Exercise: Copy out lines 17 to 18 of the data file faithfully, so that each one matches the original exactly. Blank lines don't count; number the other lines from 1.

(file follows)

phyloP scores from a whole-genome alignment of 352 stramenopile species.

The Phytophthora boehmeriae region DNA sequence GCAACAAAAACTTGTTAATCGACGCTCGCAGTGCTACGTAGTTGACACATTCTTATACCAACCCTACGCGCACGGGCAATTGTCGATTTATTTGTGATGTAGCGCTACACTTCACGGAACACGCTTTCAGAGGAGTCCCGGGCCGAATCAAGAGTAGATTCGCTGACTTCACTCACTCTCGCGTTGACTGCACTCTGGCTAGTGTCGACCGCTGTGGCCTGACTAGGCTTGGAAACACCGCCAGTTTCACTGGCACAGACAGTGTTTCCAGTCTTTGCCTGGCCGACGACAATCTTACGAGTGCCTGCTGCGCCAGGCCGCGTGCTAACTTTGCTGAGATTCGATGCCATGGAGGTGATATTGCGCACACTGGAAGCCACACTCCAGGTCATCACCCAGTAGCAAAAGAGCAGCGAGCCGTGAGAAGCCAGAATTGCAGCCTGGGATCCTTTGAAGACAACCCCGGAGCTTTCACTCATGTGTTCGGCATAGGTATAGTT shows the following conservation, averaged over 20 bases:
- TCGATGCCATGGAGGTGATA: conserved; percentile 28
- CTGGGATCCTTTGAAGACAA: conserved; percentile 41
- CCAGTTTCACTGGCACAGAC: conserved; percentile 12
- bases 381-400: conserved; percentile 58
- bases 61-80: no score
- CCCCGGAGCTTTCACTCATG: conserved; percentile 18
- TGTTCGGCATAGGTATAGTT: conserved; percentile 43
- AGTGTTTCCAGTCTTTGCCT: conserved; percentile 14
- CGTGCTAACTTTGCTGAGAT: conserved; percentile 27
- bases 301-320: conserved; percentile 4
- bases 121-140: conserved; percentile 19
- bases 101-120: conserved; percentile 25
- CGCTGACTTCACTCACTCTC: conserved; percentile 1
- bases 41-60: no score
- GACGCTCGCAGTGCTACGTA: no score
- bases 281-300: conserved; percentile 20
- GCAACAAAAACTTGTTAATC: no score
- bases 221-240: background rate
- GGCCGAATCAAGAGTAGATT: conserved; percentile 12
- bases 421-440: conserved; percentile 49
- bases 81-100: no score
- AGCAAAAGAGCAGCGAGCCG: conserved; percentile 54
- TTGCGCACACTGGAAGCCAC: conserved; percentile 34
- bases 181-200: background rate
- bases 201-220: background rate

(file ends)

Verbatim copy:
- GACGCTCGCAGTGCTACGTA: no score
- bases 281-300: conserved; percentile 20